I am making arrangements for our dogs while we go on vacation. Dogs are a study in community. On the one hand, they love to lounge around on your lap and be pretty (they are all small dogs.) On the other hand, each one has a personality, an agenda in the house, and ways of seeking that agenda. The Jack Russell is top dog, and makes her location just below the humans known to the other dogs on every occasion that presents itself. Then the full-sized long-hair dachshund who is content to sit on your lap—as long as you’re petting her; and beware of any food near her nose! The bottom of the heap, the long-hair mini-dachshund, is just cute and he knows it. He sits on your lap with puppy eyes until he has had enough, and then he gets down to do his own thing. Beware of ignoring him too long, however, for he can be very passive aggressive, getting revenge with surprises on the floor. They have individuality, but they also have order. Super-imposed on that order is the order we demand, which keeps the JR in her place under us, yet gives room for her own abundant energy to be expressed.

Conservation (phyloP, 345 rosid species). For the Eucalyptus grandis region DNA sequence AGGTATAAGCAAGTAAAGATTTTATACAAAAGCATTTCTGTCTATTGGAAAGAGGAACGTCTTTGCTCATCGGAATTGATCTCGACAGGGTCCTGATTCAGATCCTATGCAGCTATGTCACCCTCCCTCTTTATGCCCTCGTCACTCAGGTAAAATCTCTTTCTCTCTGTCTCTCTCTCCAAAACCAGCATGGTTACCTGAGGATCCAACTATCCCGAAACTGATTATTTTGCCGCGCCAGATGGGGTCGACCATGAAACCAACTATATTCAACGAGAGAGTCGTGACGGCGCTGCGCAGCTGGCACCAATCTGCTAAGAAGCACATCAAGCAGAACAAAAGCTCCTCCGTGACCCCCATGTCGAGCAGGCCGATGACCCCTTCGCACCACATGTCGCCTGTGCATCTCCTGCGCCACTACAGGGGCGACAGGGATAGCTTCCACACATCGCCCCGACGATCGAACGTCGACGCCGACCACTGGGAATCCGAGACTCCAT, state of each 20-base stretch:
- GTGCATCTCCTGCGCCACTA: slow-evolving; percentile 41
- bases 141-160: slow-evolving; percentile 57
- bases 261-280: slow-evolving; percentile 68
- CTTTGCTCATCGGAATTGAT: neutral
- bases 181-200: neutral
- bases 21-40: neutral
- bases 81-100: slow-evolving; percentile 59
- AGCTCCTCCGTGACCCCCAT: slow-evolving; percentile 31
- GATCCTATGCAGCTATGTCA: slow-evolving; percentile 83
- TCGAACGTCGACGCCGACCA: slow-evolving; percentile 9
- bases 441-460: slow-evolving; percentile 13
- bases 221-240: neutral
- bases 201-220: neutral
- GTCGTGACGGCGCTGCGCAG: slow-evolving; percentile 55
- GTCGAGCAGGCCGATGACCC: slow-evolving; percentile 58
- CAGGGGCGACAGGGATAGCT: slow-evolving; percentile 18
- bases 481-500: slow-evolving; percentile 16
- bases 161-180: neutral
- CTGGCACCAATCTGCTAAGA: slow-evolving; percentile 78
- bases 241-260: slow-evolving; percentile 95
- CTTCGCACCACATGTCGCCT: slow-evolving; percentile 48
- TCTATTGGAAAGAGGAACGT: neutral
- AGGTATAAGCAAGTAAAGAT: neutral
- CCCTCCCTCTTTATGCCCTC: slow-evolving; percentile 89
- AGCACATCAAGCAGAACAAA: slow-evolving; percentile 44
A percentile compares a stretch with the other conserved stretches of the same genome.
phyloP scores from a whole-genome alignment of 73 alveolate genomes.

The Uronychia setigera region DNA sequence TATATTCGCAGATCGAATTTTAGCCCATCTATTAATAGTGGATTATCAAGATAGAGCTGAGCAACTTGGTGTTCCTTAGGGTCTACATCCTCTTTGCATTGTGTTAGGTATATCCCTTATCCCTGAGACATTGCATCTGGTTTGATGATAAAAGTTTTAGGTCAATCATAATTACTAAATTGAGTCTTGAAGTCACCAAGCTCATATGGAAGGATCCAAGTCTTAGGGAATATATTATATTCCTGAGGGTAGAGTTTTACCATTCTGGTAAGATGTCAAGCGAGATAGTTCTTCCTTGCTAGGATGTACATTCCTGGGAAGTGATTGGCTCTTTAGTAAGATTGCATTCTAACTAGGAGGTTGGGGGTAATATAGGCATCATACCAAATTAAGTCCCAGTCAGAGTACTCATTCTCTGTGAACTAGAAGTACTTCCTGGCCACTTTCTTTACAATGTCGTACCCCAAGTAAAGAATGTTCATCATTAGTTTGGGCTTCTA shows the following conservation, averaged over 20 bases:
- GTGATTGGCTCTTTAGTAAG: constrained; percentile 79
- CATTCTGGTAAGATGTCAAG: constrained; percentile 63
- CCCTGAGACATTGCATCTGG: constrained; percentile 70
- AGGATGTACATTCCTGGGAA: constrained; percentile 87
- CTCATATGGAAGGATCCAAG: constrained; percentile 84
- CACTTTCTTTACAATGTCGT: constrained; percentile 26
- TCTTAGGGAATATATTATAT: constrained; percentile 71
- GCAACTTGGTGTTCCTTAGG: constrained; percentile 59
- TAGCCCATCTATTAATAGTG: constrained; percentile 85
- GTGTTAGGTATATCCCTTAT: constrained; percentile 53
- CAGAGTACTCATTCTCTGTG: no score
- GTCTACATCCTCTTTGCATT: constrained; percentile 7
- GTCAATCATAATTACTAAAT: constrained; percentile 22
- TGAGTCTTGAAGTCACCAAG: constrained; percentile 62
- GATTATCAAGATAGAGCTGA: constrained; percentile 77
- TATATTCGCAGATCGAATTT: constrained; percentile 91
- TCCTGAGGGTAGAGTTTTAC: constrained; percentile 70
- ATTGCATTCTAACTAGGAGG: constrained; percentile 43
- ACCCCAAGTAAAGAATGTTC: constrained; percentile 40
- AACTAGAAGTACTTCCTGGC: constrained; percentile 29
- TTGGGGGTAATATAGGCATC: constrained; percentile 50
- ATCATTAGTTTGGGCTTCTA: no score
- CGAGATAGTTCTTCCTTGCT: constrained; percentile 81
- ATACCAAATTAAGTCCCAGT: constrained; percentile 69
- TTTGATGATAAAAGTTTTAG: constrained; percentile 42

Order and spontaneity, structure and chaos, groups and individuals, these are the flip sides of community. We all need them both. When order suppresses individuality people rebel. When individuality suppresses order people get neurotic. One and the other, a constant dynamic tension which in itself creates a delicate and ever-changing same-ness which is community.
Human’s community with the divine isn’t much different: The Ground of All Being is also the One known to me. God is both present and absent, behind all things and yet somehow very much within and through all things, imminent and transcendent, personal and transpersonal. The Christian metaphor for God is community—a trinity of persons in oneness of being. Perhaps God is known in the delicate and ever-changing same-ness which is community because of such is the nature of the divine.